By A Customer
Format:Paperback
Lowry, an accomplished martial artist, teacher and student of Asian history, presents another terrific insight into the wonderful world of the martial arts. Each "chapter" begins with the traditional japanese caligraphy for a common martial arts term. Lowry then breaks the components of the caligraphy character(s)which gives even seasoned students of the martial arts a new perspective on both the term and their training. This is followed with commentary and insights into how this relates to the martial arts training experience. The calligraphy for "Kyu" (color-belt ranks) for example is dissected into elements that represent the "tying together of threads." Lowry then allows the reader to "discover" how this relates to martial arts training (my "discovery" was that, just as threads are woven together to make cloth, the experiences of a "lower rank" student are "woven" together to create a "black belt" rank.)

I highly recommend this book to intermediate and advanced students of Japanese martial arts. Lowry's perspective allows the reader to fully understand what previously were "simple concepts" and re-evaluate the way they approach their training.
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4.0 out of 5 stars Sword and Brush 19 Sep 2009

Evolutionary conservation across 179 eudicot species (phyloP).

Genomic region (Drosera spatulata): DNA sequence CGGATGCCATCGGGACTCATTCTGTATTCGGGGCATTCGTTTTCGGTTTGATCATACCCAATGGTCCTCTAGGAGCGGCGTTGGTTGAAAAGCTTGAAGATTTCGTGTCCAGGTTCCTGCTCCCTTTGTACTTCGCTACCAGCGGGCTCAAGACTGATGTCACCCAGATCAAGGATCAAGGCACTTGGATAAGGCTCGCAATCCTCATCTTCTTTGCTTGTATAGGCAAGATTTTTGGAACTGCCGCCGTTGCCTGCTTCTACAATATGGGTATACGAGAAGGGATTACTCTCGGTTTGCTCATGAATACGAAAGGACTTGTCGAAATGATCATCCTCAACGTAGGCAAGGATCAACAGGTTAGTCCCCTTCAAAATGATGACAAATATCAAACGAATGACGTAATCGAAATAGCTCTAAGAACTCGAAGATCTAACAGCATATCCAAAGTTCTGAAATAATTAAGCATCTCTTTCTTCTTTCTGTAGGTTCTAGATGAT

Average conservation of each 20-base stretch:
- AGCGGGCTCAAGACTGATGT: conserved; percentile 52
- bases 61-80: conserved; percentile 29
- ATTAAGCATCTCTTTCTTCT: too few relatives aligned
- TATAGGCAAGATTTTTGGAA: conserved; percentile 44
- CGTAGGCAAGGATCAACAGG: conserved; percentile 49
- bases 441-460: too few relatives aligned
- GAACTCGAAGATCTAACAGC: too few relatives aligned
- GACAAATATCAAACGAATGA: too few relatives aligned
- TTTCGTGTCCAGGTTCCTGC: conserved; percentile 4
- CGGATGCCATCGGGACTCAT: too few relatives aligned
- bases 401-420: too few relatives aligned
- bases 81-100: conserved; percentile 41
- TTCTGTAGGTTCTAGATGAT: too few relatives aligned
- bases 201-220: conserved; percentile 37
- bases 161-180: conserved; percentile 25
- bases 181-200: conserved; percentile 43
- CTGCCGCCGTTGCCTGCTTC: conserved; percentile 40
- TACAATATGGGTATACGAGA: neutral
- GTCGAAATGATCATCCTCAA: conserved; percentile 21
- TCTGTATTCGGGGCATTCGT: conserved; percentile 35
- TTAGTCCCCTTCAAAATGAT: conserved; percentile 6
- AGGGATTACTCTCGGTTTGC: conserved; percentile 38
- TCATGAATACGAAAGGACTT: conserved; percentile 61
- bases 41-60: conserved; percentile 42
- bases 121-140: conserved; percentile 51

By Spider Monkey HALL OF FAME TOP 500 REVIEWER
Format:Paperback|Verified Purchase
`Sword and Brush: Spirit of the Martial Arts' is yet another excellent book from Dave Lowry. I will admit I am becoming a fan of Lowry's work and I've yet to read a poor book by him. I love his martial arts integrity and obvious love of all things Japanese and martial arts and this comes shining through in this book. This book has a selection of Lowry's own calligraphy of various Japanese words and it then goes on the relate these words and concepts to martial arts. It also looks at how these words were formed and originally written and the ides behind them, so you can see the development and why it links into the mind of feudal and martial arts life. Each chapter is short, usually about 2-3 pages, and manages to give you a quick inspiring boost in a short space of time, which makes this a book excellent to come back to over the years for a quick pick-me-up when your training is flagging. The calligraphy itself is attractive and a great way to start each chapter and Lowry's writing is in his typically clear and evocative style. If you've read any of Lowry's other books then you will definitely enjoy this one and if you like this I recommend his collected essays/articles which are also inspiring and motivational.

Feel free to check out my blog which can be found on my profile page.
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1 of 2 people found the following review helpful
5.0 out of 5 stars Kanji and budo 7 Oct 2007
Format:Paperback
Dave Lowery uses shodo in basic Kanji vocabulary to gives us insight into budo and zen. Shodo is the Way of calligraphy. The art of writting with brush and ink is a common metaphor for Zen thought.And this art was studied by the samuari, Shodo has many similarities with the way of the sword as can be seen in the essays that Lowery has for each kanji character. This book is a great evening read.